I have worked at my current writing position for more than a year, in which time I’ve written something like 1,000,000 words (really). Churning out material at this clip makes one notice weird nuances, such as:
- “Growing” and “surging” often qualify nouns in cases such as “growing risk” or “surging demand” but yield themselves more easily to ambiguity than something like “rising,” which seems less verb-y. For example, listing “growing risk” as one of the consequences of political instability seems clear enough, but what if someone is doing the “growing”? (I’m thinking of all those annoying people who say they will “grow the economy”). “Rising” doesn’t have the same issues.
- “Factors,” “elements,” and “areas” are cop-out words. Everyone uses them, but they’re usually signs of weakness in the argument and flow. What IS a factor? Why do we use “area” to assign physical properties to academic fields or abstract feelings? These words are signs that the writer is having trouble and may be at a loss for, well, words.
- “Cyber- ” is awful. I’m pretty sure “cybercriminals” are just “criminals” and ditto for “-crime.” I have no idea where to start with “cyberwar.” These labels are abstraction and digital dualism taken to the extreme.
Still, I learn a lot each day from having to write and edit so much. Today, the front line was hybrid cloud and Ethernet fabrics. A while back, I almost attended Dev Bootcamp to learn, among other subjects, how the Internet worked. I’m glad I didn’t go, since I’ve been taken for a deep dive into how the cloud (read: Internet) operates (I realize I’m mixing metaphors, too). It’s dry and technical on the surface, but there’s satisfaction is discovering what something presented in such obtuse language (‘hybrid,’ ‘private,’ and ‘public’ are all ‘deployment models’ of the cloud) is all about, and then describing it someone in simple prose:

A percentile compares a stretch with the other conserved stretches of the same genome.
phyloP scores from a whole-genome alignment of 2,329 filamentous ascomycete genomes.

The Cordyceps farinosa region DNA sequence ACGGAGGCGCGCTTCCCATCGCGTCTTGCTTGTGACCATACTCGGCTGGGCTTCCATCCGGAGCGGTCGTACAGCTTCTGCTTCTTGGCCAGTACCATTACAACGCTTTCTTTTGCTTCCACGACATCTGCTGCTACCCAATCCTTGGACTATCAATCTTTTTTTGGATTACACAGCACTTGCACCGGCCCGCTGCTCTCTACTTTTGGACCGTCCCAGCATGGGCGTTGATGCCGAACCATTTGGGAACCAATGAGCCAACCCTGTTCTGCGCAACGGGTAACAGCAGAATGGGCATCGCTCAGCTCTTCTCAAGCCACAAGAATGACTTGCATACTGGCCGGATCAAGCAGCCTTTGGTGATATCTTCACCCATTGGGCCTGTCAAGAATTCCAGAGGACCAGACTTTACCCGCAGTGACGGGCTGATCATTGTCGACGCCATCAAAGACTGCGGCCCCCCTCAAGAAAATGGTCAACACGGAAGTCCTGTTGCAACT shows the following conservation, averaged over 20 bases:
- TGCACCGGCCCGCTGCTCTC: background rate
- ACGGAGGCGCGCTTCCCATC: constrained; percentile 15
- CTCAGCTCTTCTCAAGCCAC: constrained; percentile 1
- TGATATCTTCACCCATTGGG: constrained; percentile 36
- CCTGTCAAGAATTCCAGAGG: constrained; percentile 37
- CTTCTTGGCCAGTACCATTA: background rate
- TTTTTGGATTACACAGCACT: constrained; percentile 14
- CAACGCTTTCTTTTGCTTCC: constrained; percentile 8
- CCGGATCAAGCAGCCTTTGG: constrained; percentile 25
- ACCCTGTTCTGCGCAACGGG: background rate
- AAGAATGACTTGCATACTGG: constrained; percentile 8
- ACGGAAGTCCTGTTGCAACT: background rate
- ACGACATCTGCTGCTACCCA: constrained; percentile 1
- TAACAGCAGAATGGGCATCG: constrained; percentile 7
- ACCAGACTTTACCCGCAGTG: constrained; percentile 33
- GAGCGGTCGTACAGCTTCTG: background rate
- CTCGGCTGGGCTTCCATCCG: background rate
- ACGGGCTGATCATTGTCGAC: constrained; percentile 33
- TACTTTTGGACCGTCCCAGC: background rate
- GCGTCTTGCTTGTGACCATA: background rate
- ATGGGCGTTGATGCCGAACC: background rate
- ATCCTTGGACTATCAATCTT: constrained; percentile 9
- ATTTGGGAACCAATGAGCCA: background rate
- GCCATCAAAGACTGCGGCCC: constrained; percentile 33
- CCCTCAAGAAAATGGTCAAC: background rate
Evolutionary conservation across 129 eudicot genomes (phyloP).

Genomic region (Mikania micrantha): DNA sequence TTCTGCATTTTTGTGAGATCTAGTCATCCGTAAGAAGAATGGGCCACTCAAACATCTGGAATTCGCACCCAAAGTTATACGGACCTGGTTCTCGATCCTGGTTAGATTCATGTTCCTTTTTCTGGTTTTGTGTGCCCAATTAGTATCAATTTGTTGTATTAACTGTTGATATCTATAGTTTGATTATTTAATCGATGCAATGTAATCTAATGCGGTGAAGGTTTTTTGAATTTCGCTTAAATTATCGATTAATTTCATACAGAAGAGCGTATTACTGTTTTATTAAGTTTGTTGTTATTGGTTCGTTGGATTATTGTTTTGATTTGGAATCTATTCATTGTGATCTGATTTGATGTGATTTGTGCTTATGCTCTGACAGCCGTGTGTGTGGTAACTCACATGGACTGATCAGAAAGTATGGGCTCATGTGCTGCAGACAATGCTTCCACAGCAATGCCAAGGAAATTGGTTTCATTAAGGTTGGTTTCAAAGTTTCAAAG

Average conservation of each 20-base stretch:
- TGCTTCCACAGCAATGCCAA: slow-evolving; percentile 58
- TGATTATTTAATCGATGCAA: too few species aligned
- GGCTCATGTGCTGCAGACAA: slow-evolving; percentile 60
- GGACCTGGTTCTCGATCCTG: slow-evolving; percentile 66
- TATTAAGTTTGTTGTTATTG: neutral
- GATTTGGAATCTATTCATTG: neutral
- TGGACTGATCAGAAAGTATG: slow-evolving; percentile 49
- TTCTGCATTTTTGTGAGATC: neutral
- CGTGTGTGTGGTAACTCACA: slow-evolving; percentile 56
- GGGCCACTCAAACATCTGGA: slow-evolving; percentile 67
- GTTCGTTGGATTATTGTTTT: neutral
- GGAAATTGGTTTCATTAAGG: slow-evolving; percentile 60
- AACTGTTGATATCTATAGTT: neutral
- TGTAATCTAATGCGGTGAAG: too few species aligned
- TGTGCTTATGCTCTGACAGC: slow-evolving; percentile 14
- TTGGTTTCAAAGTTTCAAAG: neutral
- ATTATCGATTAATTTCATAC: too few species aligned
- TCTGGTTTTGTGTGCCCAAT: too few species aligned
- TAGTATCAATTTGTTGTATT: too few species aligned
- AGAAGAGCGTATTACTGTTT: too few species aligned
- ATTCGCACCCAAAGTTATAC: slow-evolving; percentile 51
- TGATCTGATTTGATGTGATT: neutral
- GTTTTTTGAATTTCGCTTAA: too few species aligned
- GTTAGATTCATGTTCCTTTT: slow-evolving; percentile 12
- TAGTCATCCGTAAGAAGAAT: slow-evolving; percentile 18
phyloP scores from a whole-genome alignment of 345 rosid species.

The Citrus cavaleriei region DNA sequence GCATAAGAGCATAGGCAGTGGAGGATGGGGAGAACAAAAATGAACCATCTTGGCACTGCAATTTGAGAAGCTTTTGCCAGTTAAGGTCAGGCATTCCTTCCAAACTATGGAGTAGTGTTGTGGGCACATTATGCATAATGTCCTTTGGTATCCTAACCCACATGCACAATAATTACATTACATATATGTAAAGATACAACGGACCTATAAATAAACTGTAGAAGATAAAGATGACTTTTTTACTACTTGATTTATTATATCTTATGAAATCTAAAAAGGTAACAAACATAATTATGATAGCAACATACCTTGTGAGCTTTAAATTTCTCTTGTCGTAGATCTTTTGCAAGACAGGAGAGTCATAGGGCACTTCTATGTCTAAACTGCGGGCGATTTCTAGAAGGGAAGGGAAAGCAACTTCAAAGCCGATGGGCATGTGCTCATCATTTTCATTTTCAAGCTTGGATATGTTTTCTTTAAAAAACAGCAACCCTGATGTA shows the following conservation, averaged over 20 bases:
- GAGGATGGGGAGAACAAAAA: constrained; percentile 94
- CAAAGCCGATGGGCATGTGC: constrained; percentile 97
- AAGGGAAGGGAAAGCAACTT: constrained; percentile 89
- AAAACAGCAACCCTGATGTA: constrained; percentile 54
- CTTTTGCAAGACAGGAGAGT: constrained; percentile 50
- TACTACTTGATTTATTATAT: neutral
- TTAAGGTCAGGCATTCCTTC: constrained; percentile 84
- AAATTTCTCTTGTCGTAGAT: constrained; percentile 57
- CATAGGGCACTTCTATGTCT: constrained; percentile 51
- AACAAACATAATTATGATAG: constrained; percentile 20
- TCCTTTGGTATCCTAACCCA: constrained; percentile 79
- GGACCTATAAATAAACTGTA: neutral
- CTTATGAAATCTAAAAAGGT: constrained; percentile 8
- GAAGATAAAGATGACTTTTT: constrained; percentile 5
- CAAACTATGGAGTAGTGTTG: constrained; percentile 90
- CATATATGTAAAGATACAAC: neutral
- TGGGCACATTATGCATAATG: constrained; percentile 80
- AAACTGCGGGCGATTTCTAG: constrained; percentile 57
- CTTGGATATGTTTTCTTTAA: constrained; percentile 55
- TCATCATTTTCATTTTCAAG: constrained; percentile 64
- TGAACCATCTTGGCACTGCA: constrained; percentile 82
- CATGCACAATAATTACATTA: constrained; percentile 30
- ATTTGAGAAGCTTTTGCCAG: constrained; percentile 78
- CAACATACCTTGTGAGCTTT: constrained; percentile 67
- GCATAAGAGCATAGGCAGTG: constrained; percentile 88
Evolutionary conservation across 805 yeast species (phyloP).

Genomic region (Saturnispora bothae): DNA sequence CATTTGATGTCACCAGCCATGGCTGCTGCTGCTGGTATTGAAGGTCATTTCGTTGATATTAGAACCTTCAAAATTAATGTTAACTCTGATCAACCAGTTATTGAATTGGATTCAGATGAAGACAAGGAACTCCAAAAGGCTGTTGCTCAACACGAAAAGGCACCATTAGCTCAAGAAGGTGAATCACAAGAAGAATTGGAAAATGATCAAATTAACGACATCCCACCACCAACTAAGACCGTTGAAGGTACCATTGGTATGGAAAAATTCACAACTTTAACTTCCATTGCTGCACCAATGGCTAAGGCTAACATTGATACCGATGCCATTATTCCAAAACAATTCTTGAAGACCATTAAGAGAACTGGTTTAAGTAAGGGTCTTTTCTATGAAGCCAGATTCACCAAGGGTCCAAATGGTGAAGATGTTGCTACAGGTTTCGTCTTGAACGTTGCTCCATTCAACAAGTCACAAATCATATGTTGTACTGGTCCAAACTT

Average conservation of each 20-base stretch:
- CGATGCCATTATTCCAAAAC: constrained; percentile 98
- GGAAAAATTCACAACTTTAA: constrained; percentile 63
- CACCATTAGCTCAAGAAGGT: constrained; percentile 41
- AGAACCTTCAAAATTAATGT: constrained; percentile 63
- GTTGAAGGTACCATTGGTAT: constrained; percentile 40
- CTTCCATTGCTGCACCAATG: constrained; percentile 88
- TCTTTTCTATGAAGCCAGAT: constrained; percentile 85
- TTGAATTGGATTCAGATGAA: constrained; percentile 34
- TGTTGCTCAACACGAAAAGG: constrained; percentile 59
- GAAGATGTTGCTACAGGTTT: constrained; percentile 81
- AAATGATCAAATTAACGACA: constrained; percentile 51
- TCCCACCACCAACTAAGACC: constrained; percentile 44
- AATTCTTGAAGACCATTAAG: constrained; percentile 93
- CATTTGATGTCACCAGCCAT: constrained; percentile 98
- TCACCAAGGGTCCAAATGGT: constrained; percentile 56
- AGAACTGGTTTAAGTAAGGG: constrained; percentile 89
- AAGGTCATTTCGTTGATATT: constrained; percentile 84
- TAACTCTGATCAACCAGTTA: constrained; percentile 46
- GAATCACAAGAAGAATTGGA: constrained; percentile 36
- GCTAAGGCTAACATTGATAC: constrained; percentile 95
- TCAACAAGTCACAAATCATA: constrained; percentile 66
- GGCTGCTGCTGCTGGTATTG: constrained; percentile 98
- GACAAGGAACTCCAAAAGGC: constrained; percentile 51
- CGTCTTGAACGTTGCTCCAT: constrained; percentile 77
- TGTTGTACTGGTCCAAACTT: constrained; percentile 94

- The hybrid cloud is a combination of machines in a server room and Internet services provided by a company like Amazon.
That wouldn’t fly for plenty of audiences (many of which have picked up the humanist predilection for bad writing). It’s fun to know that there’s basically all there is, though, below layers of shellac about Ethernet fabrics, Layer 2 and Layer 3, and OpenStack.